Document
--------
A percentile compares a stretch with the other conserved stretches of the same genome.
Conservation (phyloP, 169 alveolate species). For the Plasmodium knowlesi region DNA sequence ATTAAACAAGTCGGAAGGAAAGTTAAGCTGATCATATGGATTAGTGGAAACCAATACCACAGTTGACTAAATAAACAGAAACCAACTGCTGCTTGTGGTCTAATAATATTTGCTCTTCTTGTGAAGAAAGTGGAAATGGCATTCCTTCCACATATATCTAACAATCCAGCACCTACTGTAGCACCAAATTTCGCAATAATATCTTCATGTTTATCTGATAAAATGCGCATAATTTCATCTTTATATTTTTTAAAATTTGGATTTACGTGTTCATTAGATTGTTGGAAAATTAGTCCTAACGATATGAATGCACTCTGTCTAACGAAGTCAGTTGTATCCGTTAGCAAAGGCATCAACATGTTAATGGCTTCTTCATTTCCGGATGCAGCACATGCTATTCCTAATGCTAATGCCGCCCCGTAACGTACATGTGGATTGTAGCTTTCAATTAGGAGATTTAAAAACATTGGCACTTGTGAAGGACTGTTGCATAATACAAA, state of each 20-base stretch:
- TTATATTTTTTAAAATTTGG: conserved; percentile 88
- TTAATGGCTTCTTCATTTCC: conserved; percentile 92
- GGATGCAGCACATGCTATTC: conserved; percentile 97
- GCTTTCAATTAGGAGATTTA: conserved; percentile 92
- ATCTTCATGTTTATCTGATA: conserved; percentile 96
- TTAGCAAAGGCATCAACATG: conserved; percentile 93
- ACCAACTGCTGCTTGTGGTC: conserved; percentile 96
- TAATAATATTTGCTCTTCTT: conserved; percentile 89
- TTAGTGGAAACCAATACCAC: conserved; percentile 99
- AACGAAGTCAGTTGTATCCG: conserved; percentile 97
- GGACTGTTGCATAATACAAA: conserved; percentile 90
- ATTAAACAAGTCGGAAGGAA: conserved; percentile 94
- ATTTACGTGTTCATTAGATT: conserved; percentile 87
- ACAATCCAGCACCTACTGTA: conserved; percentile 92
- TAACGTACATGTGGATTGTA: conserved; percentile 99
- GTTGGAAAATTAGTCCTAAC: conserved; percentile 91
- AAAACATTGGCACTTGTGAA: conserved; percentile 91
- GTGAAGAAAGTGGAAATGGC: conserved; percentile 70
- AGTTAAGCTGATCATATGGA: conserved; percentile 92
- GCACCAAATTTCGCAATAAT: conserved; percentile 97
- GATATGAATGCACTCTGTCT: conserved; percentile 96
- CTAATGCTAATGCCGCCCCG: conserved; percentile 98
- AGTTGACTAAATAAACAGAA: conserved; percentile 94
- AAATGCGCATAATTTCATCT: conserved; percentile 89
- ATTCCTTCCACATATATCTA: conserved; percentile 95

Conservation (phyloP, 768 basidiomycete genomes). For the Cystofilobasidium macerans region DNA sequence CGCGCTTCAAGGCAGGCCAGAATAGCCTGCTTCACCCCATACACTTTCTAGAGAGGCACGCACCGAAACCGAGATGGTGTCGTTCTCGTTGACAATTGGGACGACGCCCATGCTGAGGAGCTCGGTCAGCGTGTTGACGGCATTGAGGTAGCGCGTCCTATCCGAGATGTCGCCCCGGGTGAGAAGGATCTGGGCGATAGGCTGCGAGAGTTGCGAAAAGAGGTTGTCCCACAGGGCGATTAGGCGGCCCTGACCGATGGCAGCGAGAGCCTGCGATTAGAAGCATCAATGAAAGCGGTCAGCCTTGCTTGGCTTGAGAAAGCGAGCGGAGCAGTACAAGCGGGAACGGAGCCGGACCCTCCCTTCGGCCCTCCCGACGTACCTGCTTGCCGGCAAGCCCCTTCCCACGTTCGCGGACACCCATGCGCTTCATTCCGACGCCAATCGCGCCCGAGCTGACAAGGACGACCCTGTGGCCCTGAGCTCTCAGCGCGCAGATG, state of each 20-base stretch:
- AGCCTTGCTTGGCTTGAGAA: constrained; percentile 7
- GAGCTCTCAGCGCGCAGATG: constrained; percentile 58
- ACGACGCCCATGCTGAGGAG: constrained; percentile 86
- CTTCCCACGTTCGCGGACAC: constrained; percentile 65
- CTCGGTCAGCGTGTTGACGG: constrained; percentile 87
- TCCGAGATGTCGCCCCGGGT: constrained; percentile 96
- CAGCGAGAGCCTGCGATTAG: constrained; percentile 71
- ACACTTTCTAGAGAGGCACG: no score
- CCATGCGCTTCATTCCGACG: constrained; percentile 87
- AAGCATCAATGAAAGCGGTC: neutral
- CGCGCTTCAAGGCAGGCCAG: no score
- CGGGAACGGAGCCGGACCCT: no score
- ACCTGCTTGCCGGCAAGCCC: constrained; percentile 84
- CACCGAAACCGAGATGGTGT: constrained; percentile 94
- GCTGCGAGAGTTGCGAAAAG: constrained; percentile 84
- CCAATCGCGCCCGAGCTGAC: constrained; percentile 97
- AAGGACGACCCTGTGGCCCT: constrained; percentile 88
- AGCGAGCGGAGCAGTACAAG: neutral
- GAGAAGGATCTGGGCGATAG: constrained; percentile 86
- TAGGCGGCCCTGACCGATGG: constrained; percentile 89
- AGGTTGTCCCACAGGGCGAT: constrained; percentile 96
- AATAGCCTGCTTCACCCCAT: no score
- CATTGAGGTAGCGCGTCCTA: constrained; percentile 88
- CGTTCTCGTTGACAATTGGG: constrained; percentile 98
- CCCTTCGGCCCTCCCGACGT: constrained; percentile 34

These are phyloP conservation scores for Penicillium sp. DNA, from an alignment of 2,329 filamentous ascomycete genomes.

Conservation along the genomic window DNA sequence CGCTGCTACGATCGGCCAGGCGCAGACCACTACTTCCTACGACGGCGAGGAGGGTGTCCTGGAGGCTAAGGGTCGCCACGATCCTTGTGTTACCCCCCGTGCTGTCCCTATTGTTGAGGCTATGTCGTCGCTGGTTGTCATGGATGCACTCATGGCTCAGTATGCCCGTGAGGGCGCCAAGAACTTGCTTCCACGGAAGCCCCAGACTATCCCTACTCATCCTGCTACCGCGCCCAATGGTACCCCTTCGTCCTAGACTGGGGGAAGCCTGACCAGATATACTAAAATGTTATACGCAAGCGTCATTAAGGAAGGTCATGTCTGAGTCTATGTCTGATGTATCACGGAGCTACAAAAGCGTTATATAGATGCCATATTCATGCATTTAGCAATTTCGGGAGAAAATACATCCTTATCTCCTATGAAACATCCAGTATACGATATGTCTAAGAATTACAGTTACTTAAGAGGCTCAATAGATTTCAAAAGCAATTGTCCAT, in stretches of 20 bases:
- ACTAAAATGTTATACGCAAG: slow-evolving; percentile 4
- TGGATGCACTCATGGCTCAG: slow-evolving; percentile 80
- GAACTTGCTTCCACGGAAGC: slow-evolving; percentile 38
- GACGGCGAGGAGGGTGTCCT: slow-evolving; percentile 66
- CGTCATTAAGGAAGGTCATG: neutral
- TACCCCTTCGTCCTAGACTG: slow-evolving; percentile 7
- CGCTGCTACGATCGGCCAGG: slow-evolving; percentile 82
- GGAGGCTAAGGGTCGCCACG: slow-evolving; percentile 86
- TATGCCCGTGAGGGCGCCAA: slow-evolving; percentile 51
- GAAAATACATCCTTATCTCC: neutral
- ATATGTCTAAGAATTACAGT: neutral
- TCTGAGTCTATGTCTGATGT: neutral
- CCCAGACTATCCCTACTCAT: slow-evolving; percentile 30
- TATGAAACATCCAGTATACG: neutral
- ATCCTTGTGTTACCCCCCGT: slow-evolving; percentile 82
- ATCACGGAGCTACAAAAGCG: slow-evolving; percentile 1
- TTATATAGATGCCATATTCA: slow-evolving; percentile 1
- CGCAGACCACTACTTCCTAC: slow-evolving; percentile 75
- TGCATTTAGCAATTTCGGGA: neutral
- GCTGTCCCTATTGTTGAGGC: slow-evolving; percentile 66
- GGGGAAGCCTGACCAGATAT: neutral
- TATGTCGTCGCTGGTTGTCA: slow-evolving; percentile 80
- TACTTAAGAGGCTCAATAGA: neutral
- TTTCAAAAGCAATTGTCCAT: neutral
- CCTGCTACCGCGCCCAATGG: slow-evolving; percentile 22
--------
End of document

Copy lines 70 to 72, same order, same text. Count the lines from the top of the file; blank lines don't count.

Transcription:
- ATCCTTGTGTTACCCCCCGT: slow-evolving; percentile 82
- ATCACGGAGCTACAAAAGCG: slow-evolving; percentile 1
- TTATATAGATGCCATATTCA: slow-evolving; percentile 1